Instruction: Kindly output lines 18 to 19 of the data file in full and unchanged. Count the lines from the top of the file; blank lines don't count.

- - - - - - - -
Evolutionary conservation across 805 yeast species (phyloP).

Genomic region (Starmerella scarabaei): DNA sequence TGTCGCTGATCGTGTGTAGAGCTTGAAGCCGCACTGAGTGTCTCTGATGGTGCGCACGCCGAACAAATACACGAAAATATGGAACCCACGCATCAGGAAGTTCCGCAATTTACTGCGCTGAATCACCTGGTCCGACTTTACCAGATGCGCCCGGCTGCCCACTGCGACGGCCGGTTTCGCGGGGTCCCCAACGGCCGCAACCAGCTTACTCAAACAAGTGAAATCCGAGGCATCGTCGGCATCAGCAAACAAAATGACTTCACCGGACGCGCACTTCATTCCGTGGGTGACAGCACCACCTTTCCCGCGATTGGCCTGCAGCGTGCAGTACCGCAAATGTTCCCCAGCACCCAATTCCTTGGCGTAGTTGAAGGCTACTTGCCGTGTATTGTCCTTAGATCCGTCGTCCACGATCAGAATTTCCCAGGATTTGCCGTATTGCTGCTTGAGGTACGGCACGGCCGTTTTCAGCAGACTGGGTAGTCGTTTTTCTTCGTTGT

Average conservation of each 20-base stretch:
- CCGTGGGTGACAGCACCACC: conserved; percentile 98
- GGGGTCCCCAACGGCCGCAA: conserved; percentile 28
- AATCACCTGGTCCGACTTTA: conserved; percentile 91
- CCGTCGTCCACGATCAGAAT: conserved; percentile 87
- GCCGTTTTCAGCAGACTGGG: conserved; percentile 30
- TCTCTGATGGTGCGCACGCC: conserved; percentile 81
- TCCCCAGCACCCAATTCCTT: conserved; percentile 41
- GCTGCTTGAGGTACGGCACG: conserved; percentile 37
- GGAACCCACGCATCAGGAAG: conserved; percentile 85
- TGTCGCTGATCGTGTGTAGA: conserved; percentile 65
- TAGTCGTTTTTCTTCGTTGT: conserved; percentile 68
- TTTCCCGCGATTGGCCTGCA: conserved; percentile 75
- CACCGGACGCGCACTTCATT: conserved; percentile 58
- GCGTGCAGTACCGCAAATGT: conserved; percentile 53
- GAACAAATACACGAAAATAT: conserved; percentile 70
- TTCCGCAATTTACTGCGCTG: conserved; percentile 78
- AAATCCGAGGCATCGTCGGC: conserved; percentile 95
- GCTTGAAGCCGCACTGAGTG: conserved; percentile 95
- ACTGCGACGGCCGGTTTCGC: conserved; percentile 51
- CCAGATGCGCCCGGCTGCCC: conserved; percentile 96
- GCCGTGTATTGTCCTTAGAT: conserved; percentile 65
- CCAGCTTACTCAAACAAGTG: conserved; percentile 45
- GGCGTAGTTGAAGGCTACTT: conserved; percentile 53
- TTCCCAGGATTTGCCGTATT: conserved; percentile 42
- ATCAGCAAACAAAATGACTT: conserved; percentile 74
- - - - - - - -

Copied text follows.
- GAACAAATACACGAAAATAT: conserved; percentile 70
- TTCCGCAATTTACTGCGCTG: conserved; percentile 78